Curcumin extract is an antioxidant that helps revive dying cells. As a repairing agent, it can regenerate cells that have begun to break. The experiments on animals have proved that it has no toxic effect. “The trouble with traditional medicines is that not enough studies have been done to prove their efficacy. Neither do we know how their utility could be enhanced. We are trying to fill in the blanks. In this case, the result has been fascinating and we are confident that the human trials will be successful as well,” added Ahmad.
I am excited that this and other experiments like it could pave the way for treating diseases like cancer and Alzheimer’s!
Recent front page articles have appeared in the popular press, loaded with quotes from authorities, downgrading the importance of using multivitamins and other supplements for children, and people in general. One, “The ABC’s of Missing Vitamins,” on vitamins for children, was the lead article on the front page of the Personal Journal section of the May 4, 2010 Wall Street Journal.
I agree with the statements in the article that vitamins are no substitute for a healthy diet, and that healthy foods have a spectrum of nutrients that may be missed in isolated supplements.
Unfortunately, however, the authors and authorities seem to have either forgotten or do not know that our food has changed over the last several decades, and no longer contains the same nutrients it had before. For example the article stated the need for supplementing with Omega-3 fish oils has “often been overhyped”. By importing foods from warm weather climate, and hydrogenating oils, we have systematically reduced the amount of omega -3 fatty acids in our diet and in our bodies.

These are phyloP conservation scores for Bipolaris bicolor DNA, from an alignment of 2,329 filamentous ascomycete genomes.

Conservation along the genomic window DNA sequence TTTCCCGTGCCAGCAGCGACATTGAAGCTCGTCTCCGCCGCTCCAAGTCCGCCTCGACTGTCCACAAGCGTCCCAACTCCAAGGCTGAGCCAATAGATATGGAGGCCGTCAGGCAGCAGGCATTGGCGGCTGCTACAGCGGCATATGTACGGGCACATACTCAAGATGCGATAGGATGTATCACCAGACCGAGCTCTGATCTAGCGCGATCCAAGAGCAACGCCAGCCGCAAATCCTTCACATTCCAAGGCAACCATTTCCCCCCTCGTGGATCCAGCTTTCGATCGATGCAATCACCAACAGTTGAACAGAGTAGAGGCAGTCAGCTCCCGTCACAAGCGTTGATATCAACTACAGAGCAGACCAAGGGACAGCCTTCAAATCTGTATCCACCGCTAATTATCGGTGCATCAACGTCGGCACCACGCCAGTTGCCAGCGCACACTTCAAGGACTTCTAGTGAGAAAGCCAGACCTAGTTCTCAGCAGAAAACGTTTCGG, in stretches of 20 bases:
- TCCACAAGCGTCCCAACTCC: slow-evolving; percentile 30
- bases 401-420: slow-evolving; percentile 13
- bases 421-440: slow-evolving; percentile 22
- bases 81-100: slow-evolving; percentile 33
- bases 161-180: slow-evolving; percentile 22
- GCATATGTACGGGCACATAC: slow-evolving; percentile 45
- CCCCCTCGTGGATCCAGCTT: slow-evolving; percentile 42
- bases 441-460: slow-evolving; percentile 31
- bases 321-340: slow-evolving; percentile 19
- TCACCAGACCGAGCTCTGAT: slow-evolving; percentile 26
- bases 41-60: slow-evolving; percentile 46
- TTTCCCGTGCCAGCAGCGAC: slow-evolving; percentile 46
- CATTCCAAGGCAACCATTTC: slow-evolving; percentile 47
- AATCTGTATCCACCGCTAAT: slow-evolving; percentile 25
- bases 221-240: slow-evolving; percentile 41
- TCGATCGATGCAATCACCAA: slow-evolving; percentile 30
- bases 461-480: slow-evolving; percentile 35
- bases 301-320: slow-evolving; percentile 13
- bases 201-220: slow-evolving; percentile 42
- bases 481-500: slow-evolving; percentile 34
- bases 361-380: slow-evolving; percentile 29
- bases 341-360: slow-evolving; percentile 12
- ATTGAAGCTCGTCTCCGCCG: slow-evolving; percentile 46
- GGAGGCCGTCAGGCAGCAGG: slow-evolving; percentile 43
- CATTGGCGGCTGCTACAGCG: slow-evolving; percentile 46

Cold water fish used to contain omega-3 oils because they ate the omega-3 rich krill found in cold ocean waters. By feeding farmed fish grain instead, we have reduced the levels of these anti-inflammatory essential fatty acids in what used to be the best sources of this vital nutrient.
As a result, measurements of the ratios of omega-3 to omega-6 fatty acids in people today have dropped dramatically. Could it be that parents feeding their children fish oil are more up on the practical science involved than the author of these articles?
An article came out in the New York Times recently titled The Extraordinary Science of Addictive Junk Food,by Michael Moss. The article is about a book that discusses the systematic addiction to unhealthy “foods” in the past couple of decades.